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NCD Letter to FDA on Genetic Testing

Monday, October 28, 2019

Norman Sharpless, M.D.
Acting Commissioner
Food & Drug Administration
U.S. Department of Health and Human Services
10903 New Hampshire Avenue, WO1/2217
Silver Spring, Maryland 20993

Jeffrey Shuren, M.D., J.D.
Center for Devices and Radiological Health
Food & Drug Administration
U.S. Department of Health and Human Services
10903 New Hampshire Avenue, WO66/5442
Silver Spring, Maryland 20993

Anna Abram
Deputy Commissioner for Policy, Legislation, and International Affairs
Food & Drug Administration
U.S. Department of Health and Human Services
10903 New Hampshire Avenue, WO1/2335
Silver Spring, Maryland 20993-0002

Dear Dr. Sharpless, Dr. Shuren, and Ms. Abram:

The National Council on Disability (NCD) is an independent federal agency charged with advising the President, Congress, and other federal agencies on disability policy and to advance the goals of equal opportunity, full participation, independent living, and economic self-sufficiency for people with disabilities. On behalf of NCD, I write to inform you that we have submitted a report to the President and Congress titled Genetic Testing and the Rush to Perfection[,[1]](/assets/uploads/docs/ncd-genetic-testing-report-508.pdf) which examines the impact of genetic testing on people with disabilities and expresses concern over the Food and Drug Administration’s continued policy not to review laboratory developed tests (LDTs) – in particular - Non-Invasive Prenatal Screening (NIPS), which indicate a fetus or embryo’s chances of having a genetic condition.

NCD’s findings and concerns reinforce the well-known concerns of stakeholders, and even the FDA itself, regarding direct-to-consumer genetic tests whose claims have not  been reviewed by the FDA[.[2]]( Because of the FDA’s policy to generally not review LDTs, NIPS typically do not have the FDA’s independent assurance of analytical validity or clinical validity of test results, leaving women to make decisions based on possibly invalid results.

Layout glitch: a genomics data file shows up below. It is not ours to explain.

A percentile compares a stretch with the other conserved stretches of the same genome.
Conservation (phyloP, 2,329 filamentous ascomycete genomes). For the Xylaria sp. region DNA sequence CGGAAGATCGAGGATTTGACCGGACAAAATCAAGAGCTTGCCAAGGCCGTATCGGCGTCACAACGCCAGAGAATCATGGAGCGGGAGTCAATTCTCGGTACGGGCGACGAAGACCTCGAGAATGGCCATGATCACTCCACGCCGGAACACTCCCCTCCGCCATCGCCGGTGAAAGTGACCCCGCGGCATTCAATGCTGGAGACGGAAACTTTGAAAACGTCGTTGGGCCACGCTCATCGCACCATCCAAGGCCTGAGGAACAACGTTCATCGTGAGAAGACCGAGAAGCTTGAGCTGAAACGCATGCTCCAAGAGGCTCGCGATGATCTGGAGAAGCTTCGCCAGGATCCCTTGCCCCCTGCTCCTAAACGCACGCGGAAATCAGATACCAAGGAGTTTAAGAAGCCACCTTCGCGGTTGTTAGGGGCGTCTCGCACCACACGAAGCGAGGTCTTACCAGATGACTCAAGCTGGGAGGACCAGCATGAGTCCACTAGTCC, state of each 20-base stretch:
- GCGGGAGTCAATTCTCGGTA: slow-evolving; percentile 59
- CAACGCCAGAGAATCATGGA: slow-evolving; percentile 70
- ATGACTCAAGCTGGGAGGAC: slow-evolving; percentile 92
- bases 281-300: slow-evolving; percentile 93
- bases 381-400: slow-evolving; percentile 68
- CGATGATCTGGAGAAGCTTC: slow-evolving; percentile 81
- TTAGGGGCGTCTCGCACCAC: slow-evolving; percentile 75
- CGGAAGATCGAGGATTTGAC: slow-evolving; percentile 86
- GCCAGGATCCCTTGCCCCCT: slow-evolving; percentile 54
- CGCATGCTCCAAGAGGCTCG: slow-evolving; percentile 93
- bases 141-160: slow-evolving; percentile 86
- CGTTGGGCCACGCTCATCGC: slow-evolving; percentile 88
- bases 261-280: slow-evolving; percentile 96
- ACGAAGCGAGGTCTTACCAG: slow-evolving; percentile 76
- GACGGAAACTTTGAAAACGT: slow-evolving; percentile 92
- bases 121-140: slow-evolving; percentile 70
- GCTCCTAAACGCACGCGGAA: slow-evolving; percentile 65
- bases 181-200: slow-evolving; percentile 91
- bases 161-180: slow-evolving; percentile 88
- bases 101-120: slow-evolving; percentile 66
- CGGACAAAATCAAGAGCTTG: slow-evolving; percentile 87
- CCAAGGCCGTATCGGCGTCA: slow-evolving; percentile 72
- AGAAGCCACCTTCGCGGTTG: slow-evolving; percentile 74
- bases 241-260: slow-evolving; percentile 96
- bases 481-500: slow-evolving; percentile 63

This problem grows more important as prenatal and adult genetic testing laboratories have exploded in terms of number and sales in the United States, with very little regulation or oversight other than the Centers for Medicare and Medicaid Services (CMS) ensuring that the laboratories developing such tests function properly and that the tests correctly measure the DNA components claimed. In fact, over the last ten years, the industry has achieved technical leaps and bounds, developed sophisticated direct-to-market advertising materials and informational websites that market directly to women.

The FDA’s enforcement discretion regarding LDTs means that there is no federal oversight or consequences when a company claims on its website that genetic testing “helps make healthy pregnancies possible.” Genetic testing is not a maternity vitamin. There is no direct scientific or statistically established causative link between genetic testing and healthy pregnancies. When a company asserts that “carrier screening is recommended for all individuals who are pregnant or planning a pregnancy” it not only neglects to say who is doing the recommending, it also implies to consumers that a carrier screen will not merely identify chromosomes and microdeletions in one’s DNA but can positively identify the health outcomes that will arise out of that genetic inheritance.

Many stakeholders, in addition to FDA, have indicated that there is a public health need for greater oversight of LDTs. NCD recommends that the FDA end its policy of enforcement discretion and regulate NIPS to establish and enforce standards for the accuracy of any claims made by prenatal genetic testing entities. We also recommend that the FDA proactively work with the Federal Trade Commission (FTC) to oversee marketing by genetic testing entities.

NCD is available to share further information with you regarding the impact of NIPS on the people with disabilities. Should you have questions about this report or letter, or wish to discuss, please contact Joan Durocher, General Counsel and Director of Policy, or Ana Torres-Davis, Attorney-Advisor, at or


Neil Romano

[[1]]( </assets/uploads/docs/ncd-genetic-testing-report-508.pdf>

[[2]]( Discussion Paper on Laboratory Developed Tests (LDTs)(January 13, 2017). Citing seven FDA documents, including congressional testimony from the FDA, that consistently assert that there is a public health need for greater FDA oversight of LDTs.  “Without more active oversight, similarly problematic LDTs will continue to be offered in the future.”

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